The figures show the following.
When the sample is in the measuring cell (4), the flow of the transport medium (5) is diverted by a control valve (7), for example, to a waste container (8) and thus, the flow through the measuring cell (4) stops.
The system is preferably made up of HPLC components.
In the following, the invention will be explained in greater detail by way of nonlimiting examples.
Electrochemically Induced Difference Analysis of Hemoglobin
Solutions of normal human hemoglobin (HbA) and sickle cell anemia hemoglobin (Hbs) were prepared. Electrochemically induced difference spectra thereof were recorded by means of an FTIR spectrometer in a short-path cell. The difference spectra are shown in
FTIR Analysis of Human Blood Sera
A total absorption spectrum was recorded by means of a short-path flow-through cell (path length 6 μm) (
The reproducibility of the IR spectra (second derivative) was investigated on human blood serum by using the same measuring system. To this end, five samples from the same patient were injected into the measuring apparatus and the spectra were recorded. The spectra in
FTIR Analysis of Samples of Human Spinal Fluid and Serum From Patients With Multiple Sclerosis
From an extensive human databank, samples of spinal fluid and serum from patients with multiple sclerosis were analyzed by the method described above. The samples which had been stored frozen—fresh samples can also be used—were subjected to analysis in the thawed, liquid state in an apparatus with a short-path cell. In the simplest case, these samples can be used directly. Optimization can be achieved by appropriate pretreatment of the samples. For the subsequent data evaluation by chemometric methods, the recorded absorption spectra can be used directly, or the second derivative thereof can be used. It may be useful for the evaluation of the spectra to enlarge the spectral range of the recorded spectra to 700 cm−1 and to 3000 cm−1, because this increases the information content.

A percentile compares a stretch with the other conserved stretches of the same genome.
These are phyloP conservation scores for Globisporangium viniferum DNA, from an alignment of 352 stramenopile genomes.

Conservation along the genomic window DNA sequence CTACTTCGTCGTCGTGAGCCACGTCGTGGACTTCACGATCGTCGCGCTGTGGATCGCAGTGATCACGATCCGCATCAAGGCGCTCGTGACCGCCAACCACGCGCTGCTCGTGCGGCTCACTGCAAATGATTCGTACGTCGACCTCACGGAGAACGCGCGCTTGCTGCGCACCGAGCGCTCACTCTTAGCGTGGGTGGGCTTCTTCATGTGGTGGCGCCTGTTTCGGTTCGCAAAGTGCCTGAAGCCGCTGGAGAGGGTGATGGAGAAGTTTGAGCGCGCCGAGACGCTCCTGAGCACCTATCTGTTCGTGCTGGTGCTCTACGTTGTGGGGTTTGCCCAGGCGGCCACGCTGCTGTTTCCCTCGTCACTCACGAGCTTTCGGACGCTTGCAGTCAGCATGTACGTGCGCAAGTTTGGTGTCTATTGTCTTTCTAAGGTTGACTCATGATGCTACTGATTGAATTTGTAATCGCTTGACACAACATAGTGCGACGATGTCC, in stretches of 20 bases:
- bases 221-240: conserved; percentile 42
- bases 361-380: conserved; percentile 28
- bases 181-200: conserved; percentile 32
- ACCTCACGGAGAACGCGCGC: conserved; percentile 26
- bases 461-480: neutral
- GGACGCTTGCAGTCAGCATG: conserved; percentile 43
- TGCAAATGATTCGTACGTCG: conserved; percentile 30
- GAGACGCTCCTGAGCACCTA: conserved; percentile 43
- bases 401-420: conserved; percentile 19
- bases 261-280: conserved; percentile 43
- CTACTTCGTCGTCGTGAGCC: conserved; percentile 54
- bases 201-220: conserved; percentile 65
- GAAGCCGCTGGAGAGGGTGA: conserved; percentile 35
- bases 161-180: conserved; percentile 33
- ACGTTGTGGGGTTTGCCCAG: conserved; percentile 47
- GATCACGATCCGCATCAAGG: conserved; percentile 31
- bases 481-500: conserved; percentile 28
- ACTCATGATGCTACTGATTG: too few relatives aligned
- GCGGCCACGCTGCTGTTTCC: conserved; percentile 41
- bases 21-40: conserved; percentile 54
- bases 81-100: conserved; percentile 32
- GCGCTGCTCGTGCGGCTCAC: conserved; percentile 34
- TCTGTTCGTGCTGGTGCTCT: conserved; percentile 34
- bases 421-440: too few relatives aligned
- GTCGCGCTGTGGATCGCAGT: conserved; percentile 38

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|U.S. Classification||436/171, 356/51, 436/175, 436/43, 436/64, 436/812, 436/97, 436/98, 436/814, 436/52, 250/343, 436/65, 436/813, 436/63, 436/91, 436/811, 436/86, 436/177|
|International Classification||G01N21/3563, G01N21/35, G01J3/42, G01N33/50, G01N33/483, G01N33/487|
|Cooperative Classification||Y10T436/11, Y10T436/25375, Y10T436/117497, Y10T436/146666, Y10T436/25125, Y10T436/14, Y10T436/147777, Y10S436/812, Y10S436/814, Y10S436/811, Y10S436/813, G01N2021/3595, G01N21/35, G01N21/3563|
|Oct 1, 2012||FPAY||Fee payment|
Year of fee payment: 4
|Aug 3, 2016||FPAY||Fee payment|
Year of fee payment: 8